When to Use Lime, Gypsum and Elemental Sulfur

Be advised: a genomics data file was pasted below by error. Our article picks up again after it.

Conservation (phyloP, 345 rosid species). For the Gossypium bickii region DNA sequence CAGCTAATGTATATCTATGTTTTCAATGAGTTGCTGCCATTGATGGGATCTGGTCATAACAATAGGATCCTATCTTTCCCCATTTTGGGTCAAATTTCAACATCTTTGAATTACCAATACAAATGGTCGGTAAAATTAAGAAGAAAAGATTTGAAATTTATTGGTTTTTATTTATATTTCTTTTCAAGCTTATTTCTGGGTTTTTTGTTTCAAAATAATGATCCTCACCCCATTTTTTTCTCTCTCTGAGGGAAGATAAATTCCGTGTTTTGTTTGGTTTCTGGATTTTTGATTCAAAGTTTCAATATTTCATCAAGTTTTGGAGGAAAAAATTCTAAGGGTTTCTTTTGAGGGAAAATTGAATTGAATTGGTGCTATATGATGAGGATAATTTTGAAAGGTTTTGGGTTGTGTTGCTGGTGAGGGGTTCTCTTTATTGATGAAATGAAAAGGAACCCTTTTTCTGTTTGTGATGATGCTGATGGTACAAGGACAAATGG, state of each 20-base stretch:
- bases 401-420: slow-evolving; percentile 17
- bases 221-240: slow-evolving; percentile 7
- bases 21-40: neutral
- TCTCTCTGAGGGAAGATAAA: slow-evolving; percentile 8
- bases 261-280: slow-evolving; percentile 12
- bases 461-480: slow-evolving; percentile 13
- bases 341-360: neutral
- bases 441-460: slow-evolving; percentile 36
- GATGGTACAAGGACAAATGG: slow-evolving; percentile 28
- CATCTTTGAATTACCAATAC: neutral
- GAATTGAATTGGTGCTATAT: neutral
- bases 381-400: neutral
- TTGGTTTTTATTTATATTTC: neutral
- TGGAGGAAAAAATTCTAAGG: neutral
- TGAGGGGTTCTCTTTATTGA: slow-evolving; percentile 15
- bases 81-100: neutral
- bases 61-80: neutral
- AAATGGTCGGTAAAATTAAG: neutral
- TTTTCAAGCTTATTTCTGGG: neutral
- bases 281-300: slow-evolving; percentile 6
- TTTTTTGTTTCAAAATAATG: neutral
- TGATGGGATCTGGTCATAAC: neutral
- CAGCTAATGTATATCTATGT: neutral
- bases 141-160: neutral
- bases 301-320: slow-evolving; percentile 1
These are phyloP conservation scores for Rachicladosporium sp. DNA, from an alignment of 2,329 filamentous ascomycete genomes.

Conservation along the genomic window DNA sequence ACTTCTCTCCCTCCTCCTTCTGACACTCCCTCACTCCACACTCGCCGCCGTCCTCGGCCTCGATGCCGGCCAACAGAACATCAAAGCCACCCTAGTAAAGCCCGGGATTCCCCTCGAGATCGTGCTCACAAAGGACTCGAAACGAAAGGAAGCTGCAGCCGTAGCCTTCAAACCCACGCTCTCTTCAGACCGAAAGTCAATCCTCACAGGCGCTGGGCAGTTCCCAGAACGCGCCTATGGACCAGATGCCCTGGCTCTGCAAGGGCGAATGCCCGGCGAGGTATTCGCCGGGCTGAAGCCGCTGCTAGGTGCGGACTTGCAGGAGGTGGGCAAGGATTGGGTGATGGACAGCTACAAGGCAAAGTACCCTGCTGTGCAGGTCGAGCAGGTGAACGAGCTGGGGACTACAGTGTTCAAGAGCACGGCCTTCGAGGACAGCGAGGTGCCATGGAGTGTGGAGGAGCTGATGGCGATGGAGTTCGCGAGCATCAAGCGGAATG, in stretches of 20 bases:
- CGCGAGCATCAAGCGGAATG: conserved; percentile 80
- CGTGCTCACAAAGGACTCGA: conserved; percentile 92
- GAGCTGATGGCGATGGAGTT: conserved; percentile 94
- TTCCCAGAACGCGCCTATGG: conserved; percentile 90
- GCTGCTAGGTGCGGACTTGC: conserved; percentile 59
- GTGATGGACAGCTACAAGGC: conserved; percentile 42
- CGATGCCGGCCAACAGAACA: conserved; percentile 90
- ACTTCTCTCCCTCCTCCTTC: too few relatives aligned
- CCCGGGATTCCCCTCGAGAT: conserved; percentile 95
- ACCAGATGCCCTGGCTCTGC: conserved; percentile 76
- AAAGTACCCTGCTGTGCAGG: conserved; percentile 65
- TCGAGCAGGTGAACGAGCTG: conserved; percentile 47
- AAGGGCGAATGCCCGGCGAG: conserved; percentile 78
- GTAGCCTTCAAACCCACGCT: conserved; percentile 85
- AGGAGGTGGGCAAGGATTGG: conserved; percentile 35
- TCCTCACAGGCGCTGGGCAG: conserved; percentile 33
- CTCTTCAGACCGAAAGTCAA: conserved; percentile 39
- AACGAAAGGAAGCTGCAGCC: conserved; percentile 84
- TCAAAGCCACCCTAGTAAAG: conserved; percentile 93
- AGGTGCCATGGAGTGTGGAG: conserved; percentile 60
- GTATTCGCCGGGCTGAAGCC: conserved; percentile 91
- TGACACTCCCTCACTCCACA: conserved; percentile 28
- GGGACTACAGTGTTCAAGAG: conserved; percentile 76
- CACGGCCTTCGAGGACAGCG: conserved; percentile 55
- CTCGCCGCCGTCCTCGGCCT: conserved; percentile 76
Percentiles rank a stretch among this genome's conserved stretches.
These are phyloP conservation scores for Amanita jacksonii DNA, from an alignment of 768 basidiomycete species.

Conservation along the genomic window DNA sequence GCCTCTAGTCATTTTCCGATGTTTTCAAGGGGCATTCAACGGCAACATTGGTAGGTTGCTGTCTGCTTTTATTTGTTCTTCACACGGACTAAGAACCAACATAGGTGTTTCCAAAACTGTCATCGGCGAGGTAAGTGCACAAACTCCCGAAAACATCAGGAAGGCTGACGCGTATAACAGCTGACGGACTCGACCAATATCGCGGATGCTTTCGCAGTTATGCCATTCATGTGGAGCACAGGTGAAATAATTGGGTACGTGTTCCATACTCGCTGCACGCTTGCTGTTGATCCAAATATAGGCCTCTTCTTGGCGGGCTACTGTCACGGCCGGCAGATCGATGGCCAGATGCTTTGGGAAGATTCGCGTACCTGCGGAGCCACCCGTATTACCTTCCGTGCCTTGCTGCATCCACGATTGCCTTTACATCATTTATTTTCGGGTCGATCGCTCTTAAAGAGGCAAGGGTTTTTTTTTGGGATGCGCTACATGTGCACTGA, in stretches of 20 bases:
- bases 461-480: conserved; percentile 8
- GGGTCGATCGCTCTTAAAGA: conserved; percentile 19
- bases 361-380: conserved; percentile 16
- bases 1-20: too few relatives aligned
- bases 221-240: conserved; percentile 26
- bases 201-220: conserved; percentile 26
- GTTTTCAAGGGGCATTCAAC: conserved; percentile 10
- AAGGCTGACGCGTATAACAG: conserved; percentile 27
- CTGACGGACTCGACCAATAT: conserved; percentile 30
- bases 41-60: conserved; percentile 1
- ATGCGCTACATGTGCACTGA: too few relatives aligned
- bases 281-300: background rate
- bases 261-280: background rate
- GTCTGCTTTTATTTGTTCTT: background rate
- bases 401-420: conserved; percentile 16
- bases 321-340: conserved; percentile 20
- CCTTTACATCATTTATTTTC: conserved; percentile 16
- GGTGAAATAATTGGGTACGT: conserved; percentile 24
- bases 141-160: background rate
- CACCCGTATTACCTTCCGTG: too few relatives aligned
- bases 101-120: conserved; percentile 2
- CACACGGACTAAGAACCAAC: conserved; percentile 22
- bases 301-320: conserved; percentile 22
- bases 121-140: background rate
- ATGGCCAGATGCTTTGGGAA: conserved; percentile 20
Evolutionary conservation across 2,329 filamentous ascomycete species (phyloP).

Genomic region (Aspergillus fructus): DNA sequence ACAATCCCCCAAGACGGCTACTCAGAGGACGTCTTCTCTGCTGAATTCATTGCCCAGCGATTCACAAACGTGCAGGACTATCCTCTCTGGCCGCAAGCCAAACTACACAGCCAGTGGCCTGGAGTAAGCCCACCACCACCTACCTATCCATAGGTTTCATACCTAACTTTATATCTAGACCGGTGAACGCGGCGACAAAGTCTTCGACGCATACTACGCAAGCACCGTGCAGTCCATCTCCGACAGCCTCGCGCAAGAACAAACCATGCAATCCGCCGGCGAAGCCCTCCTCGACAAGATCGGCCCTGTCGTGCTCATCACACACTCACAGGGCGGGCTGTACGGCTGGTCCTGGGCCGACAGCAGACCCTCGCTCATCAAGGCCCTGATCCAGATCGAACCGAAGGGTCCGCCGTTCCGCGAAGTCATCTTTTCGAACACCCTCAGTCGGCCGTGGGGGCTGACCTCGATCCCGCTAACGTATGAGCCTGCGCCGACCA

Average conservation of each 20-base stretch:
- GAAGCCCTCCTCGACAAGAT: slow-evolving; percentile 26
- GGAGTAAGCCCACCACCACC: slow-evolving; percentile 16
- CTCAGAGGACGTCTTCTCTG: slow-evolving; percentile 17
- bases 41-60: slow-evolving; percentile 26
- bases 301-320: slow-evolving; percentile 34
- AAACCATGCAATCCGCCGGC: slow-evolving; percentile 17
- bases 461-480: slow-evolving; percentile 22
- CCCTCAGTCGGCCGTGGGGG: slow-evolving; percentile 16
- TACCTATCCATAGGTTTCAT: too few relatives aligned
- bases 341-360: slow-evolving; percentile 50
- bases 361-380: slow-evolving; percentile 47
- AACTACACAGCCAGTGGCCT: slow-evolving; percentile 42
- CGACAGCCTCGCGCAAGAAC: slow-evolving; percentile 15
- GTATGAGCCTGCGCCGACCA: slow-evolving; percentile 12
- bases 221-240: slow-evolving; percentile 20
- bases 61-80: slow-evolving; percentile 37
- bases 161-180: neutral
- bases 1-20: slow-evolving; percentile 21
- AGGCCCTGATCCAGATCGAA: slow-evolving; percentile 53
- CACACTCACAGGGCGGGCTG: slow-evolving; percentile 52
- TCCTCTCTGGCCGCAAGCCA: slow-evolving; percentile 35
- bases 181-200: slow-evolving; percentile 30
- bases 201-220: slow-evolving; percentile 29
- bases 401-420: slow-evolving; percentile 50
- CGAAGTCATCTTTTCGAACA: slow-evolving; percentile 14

If you're an organic farmer, or you're working on reducing your reliance on manufactured fertilizers, you’re aware of how important it is to have the nutrients in our soil that crops need for good yields and quality.  We all focus a lot on calcium, not only because of how important it is to plant growth, but also because it affects the quality of the soil, and ultimately how good the feed we grow will be.  We also know that the pH of the soil (a measure of how acidic or alkaline it is) affects crop growth.  Sometimes the relationship between calcium and pH is confusing, and farmers occasionally get conflicting advice about how to handle calcium in their soils. When you get your soil test report, start by taking a look at the pH.  The pH scale is set up on a 14-point scale where 7.0 is neutral (acidity and alkalinity are perfectly balanced).  (Here's a great article from On Pasture about soil pH and why you should care.) The further the number drops below 7, the more acidic the soil is, and the higher it goes above 7, the more alkaline the soil is.  We find that most

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